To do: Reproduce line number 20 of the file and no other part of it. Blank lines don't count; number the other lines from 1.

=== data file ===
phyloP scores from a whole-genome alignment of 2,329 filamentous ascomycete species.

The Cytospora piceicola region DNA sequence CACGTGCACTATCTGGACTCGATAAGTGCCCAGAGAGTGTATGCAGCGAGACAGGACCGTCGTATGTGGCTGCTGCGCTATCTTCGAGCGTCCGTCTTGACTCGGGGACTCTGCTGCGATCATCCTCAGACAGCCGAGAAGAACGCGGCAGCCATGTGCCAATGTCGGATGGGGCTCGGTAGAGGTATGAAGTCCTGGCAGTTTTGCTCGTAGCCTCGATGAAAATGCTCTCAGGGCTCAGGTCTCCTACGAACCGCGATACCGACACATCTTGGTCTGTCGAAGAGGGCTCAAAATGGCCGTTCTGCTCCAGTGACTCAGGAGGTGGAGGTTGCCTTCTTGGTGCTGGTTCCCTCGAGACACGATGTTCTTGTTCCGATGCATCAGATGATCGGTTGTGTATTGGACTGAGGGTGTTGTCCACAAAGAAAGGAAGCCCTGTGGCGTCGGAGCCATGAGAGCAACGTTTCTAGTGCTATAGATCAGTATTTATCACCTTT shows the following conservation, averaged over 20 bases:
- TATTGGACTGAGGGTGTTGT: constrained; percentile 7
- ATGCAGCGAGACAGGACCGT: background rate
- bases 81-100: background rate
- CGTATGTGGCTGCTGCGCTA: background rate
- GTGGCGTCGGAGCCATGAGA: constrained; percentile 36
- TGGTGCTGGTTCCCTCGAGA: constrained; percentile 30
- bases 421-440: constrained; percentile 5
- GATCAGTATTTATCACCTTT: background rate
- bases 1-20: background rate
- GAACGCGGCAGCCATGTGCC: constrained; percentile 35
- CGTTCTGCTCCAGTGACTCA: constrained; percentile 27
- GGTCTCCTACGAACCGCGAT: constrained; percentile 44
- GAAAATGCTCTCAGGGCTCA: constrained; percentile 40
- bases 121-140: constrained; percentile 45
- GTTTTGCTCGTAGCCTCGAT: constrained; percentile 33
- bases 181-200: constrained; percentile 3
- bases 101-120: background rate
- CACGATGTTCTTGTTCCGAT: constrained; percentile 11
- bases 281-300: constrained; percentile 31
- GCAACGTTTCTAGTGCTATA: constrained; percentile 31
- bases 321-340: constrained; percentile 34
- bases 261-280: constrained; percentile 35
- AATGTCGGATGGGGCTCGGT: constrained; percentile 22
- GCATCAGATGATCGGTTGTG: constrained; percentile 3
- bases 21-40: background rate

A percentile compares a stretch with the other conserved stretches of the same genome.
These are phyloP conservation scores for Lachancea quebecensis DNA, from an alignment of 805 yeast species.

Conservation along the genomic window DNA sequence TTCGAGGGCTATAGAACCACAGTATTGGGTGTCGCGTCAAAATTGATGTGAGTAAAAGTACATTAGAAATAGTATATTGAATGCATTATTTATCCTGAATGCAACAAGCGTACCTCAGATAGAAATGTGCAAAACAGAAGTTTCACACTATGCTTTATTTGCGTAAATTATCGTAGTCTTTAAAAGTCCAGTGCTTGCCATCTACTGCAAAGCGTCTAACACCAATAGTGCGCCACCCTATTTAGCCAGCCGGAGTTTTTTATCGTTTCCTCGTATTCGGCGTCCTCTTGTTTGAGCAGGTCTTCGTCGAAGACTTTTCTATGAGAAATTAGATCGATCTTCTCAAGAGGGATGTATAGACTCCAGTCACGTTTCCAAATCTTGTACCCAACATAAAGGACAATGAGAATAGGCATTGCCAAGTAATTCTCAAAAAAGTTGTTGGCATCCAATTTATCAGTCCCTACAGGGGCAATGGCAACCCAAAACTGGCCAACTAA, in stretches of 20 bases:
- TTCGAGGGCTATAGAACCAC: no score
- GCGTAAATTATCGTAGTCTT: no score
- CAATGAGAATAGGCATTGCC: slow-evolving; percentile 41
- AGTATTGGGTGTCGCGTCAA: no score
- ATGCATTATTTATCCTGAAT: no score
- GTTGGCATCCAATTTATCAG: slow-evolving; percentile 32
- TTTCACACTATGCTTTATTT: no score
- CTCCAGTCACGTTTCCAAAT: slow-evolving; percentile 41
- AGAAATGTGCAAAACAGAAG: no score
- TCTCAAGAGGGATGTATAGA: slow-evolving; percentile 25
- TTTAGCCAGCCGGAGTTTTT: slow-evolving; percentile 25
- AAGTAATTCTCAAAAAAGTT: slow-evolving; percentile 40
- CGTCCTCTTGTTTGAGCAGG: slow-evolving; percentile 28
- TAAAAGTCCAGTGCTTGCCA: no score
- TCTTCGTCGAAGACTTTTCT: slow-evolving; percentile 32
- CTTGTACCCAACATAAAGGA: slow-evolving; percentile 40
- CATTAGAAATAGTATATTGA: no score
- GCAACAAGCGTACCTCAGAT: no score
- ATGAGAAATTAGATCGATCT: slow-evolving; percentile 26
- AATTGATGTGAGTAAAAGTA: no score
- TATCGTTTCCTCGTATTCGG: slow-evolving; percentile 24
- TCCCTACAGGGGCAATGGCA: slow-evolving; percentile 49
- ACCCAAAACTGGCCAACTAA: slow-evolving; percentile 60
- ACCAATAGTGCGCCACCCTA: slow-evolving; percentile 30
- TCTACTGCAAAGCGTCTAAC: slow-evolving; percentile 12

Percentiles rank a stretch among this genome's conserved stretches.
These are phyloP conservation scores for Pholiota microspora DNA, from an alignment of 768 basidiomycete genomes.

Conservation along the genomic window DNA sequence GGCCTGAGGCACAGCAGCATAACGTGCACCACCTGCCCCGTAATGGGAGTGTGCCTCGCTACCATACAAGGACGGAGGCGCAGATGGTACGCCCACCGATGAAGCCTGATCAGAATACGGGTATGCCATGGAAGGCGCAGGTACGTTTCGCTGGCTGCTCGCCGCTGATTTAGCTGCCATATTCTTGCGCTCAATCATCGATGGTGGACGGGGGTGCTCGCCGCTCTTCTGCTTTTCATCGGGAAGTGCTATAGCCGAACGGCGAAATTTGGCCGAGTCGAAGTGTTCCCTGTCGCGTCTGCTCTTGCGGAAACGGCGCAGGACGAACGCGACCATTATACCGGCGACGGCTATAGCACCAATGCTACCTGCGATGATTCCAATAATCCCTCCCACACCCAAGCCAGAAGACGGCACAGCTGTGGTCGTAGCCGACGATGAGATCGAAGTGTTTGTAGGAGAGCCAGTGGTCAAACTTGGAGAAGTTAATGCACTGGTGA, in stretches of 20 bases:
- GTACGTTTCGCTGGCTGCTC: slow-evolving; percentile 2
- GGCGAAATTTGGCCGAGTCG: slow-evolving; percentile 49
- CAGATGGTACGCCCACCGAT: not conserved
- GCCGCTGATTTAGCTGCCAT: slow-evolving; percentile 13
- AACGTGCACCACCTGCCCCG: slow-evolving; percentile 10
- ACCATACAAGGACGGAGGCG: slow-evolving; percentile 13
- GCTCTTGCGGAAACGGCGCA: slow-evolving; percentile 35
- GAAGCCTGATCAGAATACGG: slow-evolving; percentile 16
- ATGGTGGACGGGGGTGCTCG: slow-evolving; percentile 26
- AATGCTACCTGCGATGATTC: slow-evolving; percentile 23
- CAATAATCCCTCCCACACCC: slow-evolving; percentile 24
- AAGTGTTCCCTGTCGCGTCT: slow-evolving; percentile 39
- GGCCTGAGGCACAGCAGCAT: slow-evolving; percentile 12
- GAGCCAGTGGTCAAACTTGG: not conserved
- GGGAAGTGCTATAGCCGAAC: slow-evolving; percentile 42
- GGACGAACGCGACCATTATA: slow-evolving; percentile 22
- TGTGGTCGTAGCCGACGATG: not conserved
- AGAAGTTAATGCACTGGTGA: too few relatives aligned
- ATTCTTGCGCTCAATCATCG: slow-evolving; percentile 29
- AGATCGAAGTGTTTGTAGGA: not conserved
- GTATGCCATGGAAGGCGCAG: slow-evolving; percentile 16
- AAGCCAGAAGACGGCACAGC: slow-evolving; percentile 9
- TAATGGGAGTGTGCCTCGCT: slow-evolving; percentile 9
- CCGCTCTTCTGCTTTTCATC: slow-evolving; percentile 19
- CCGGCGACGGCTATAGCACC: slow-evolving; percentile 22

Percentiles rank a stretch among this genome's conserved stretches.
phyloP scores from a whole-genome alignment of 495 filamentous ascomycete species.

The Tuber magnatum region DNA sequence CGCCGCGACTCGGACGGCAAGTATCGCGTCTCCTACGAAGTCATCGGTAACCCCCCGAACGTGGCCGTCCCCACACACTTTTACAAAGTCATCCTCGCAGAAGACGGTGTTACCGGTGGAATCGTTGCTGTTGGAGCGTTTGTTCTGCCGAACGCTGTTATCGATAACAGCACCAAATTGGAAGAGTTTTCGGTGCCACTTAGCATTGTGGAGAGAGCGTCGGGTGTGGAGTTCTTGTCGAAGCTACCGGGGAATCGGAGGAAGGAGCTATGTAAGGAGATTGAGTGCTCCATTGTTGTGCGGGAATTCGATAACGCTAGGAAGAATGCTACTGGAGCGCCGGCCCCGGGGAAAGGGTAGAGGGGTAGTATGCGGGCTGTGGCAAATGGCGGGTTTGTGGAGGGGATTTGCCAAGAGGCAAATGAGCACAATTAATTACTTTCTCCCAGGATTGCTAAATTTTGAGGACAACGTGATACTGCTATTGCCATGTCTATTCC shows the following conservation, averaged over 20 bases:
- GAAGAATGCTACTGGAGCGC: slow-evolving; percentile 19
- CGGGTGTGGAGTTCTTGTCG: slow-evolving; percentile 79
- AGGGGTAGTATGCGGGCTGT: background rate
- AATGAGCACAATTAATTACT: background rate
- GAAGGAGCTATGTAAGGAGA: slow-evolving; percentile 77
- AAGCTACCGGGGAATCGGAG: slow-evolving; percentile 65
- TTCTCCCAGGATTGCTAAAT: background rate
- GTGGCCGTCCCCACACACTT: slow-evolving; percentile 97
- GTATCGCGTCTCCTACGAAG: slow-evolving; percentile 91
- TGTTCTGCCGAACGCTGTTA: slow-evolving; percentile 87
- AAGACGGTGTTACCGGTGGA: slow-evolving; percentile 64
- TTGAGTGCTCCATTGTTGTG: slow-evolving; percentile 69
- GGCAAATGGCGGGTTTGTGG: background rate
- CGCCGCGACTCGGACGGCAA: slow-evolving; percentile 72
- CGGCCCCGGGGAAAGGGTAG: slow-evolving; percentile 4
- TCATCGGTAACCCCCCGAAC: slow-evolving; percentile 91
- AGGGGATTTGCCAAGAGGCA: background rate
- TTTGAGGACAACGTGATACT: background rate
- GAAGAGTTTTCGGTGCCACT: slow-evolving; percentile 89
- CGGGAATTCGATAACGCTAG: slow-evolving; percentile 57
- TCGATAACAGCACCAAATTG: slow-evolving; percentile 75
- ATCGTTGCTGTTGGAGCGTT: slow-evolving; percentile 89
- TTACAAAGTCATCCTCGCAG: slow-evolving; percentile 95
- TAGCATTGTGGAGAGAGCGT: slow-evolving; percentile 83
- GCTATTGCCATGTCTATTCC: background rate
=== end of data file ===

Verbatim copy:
- CACGATGTTCTTGTTCCGAT: constrained; percentile 11